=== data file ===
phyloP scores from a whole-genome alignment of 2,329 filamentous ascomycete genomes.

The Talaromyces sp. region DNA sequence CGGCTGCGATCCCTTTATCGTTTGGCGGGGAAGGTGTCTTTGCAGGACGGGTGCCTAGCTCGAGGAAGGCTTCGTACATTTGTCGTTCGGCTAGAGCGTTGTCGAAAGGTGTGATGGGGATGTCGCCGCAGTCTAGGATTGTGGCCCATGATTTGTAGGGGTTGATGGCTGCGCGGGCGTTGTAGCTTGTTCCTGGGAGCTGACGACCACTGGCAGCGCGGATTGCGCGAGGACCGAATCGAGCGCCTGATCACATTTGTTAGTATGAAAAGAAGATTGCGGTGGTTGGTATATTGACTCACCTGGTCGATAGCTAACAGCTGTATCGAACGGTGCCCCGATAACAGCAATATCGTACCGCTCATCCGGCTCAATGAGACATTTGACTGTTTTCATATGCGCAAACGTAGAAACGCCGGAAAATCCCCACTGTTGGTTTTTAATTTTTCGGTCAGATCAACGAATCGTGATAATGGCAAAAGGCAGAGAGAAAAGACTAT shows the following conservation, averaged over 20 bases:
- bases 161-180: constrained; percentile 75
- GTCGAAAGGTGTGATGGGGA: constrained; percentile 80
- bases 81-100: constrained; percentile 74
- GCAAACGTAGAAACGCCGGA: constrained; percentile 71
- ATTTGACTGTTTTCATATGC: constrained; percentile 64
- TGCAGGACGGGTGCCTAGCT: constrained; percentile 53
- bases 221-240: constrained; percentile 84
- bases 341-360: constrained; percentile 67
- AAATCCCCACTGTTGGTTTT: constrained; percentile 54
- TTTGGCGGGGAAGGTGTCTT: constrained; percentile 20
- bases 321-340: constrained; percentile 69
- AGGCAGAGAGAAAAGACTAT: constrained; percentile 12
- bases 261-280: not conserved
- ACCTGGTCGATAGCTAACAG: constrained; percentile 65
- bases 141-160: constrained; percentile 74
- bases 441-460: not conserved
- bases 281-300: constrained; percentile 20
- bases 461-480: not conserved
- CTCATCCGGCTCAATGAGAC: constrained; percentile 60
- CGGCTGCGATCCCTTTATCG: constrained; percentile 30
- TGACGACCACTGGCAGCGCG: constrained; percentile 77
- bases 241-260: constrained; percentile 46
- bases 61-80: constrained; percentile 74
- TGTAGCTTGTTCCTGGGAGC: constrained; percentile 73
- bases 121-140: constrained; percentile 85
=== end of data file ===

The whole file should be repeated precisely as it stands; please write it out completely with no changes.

phyloP scores from a whole-genome alignment of 2,329 filamentous ascomycete genomes.

The Talaromyces sp. region DNA sequence CGGCTGCGATCCCTTTATCGTTTGGCGGGGAAGGTGTCTTTGCAGGACGGGTGCCTAGCTCGAGGAAGGCTTCGTACATTTGTCGTTCGGCTAGAGCGTTGTCGAAAGGTGTGATGGGGATGTCGCCGCAGTCTAGGATTGTGGCCCATGATTTGTAGGGGTTGATGGCTGCGCGGGCGTTGTAGCTTGTTCCTGGGAGCTGACGACCACTGGCAGCGCGGATTGCGCGAGGACCGAATCGAGCGCCTGATCACATTTGTTAGTATGAAAAGAAGATTGCGGTGGTTGGTATATTGACTCACCTGGTCGATAGCTAACAGCTGTATCGAACGGTGCCCCGATAACAGCAATATCGTACCGCTCATCCGGCTCAATGAGACATTTGACTGTTTTCATATGCGCAAACGTAGAAACGCCGGAAAATCCCCACTGTTGGTTTTTAATTTTTCGGTCAGATCAACGAATCGTGATAATGGCAAAAGGCAGAGAGAAAAGACTAT shows the following conservation, averaged over 20 bases:
- bases 161-180: constrained; percentile 75
- GTCGAAAGGTGTGATGGGGA: constrained; percentile 80
- bases 81-100: constrained; percentile 74
- GCAAACGTAGAAACGCCGGA: constrained; percentile 71
- ATTTGACTGTTTTCATATGC: constrained; percentile 64
- TGCAGGACGGGTGCCTAGCT: constrained; percentile 53
- bases 221-240: constrained; percentile 84
- bases 341-360: constrained; percentile 67
- AAATCCCCACTGTTGGTTTT: constrained; percentile 54
- TTTGGCGGGGAAGGTGTCTT: constrained; percentile 20
- bases 321-340: constrained; percentile 69
- AGGCAGAGAGAAAAGACTAT: constrained; percentile 12
- bases 261-280: not conserved
- ACCTGGTCGATAGCTAACAG: constrained; percentile 65
- bases 141-160: constrained; percentile 74
- bases 441-460: not conserved
- bases 281-300: constrained; percentile 20
- bases 461-480: not conserved
- CTCATCCGGCTCAATGAGAC: constrained; percentile 60
- CGGCTGCGATCCCTTTATCG: constrained; percentile 30
- TGACGACCACTGGCAGCGCG: constrained; percentile 77
- bases 241-260: constrained; percentile 46
- bases 61-80: constrained; percentile 74
- TGTAGCTTGTTCCTGGGAGC: constrained; percentile 73
- bases 121-140: constrained; percentile 85